Grocery shopping shouldn’t be that horrible. New retail concepts lead to better shopping experiences.


Dreadful to dreamy drive through grocery shopping. #nomoredrudgery




8 thoughts on “Grocery Shopping Drudgery No More

  1. It’s really amazing how easy technology can make our lives now. I remember that advertisement for AmazonGo popped up in my Instagram feed a few months ago, and I thought it was a spoof video – this can’t be real can it?
    I also remember when Loblaws introduced pre-ordering groceries and just picking them up. I scoffed at that as well – isn’t that just laziness?
    I guess the thing that disturbed me most about AmazonGo, was I immediately saw the jobs disappearing. The number of front-line worker positions will obviously dramatically decrease as technology becomes more self-sufficient. I understand the other side of that coin is it will create more jobs in the technology sector, but there are millions of people who are not qualified for that. You cannot take a cashier and send them to work at Google in most instances.
    Ultimately, it seems to me like technology for technologies sake. Does it really improve our lives? Do we really NEED it? No.
    I think preserving that 5 minute interaction with a cashier is more valuable than anything AmazonGo or “drive-thru” shopping has to offer. We are losing the “real” and any sense of our place in it. It really is no surprise rates of anxiety and depression are steadily climbing.
    Self-driving cars are very nearly ready for mass production. Will we stop having to learn how to drive a car? More jobs gone, more skills lost. When we are at the complete mercy of technology, what happens when it fails? What will we do then?

    • There is no doubt that this technology will have an effect on front line workers as things become more automated and self-service oriented. However, it is getting tougher and tougher to find front line workers. I know this first hand as I do all of the hiring for our store. The new generation, the millenials, have no intention of making a career out of working as a cashier. They have opportunities and pressure on them achieve “greater” than a minimum wage job and have been told their entire lives that they can have anything they want. I know that this is a sweeping generalization of our youth, they are a talented and educated bunch of people, but the average age of our cashiers is 55 and up and that demographic age is getting higher every year. We are sadly losing out of people willing to do this kind of work due to generations of people that think it is “beneath them”.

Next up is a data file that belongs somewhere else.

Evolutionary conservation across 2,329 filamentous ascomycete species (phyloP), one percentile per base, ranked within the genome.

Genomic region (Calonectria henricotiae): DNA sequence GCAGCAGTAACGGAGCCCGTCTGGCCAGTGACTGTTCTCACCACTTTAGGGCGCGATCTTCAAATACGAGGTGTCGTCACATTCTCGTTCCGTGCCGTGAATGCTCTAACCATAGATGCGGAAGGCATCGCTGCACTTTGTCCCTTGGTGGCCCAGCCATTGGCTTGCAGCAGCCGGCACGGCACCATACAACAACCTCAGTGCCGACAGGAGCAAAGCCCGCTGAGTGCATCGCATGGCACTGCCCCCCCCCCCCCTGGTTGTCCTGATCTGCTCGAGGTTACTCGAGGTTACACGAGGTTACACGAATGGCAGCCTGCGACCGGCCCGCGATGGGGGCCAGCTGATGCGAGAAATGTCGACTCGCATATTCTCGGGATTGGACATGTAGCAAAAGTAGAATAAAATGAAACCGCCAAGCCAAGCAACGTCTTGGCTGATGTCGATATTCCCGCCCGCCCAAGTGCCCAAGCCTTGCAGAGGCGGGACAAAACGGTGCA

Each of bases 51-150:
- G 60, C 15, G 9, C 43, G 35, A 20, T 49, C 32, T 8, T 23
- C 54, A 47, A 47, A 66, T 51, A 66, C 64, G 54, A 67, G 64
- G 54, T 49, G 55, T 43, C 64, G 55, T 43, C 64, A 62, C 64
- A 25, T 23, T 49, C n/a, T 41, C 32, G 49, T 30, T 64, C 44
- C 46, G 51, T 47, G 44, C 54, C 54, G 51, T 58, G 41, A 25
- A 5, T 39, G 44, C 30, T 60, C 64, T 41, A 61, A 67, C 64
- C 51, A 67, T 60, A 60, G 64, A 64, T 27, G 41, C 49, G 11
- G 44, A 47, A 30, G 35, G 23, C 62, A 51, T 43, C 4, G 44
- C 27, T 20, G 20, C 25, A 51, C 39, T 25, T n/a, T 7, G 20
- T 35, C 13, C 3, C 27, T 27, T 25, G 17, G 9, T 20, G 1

Thanks so much for your insight lennyandthejets! 😀

  2. Good morning..
    It sounds like we are approaching the Jetson’s era. For the click and collect I would have to say it would not be for me. I enjoy going and picking out the perfect size apples, I like the smaller ones. I guess that I am picky in my produce since in the winter months it becomes so expensive. We have drive though pharmacies in our area now and they seem to be working. As for the self driving cars it would be a good idea especially if you would like that third glass of wine with dinner?

    • Being a tactile person myself, I can’t imagine not wanting to browse through produce, or enjoy the smells coming from the bakery and pick the perfect steak with the right amount of marbleing. However, there are times in my life, when I had three small kids under the age of 6, where a service like this would have been a gift from the gods.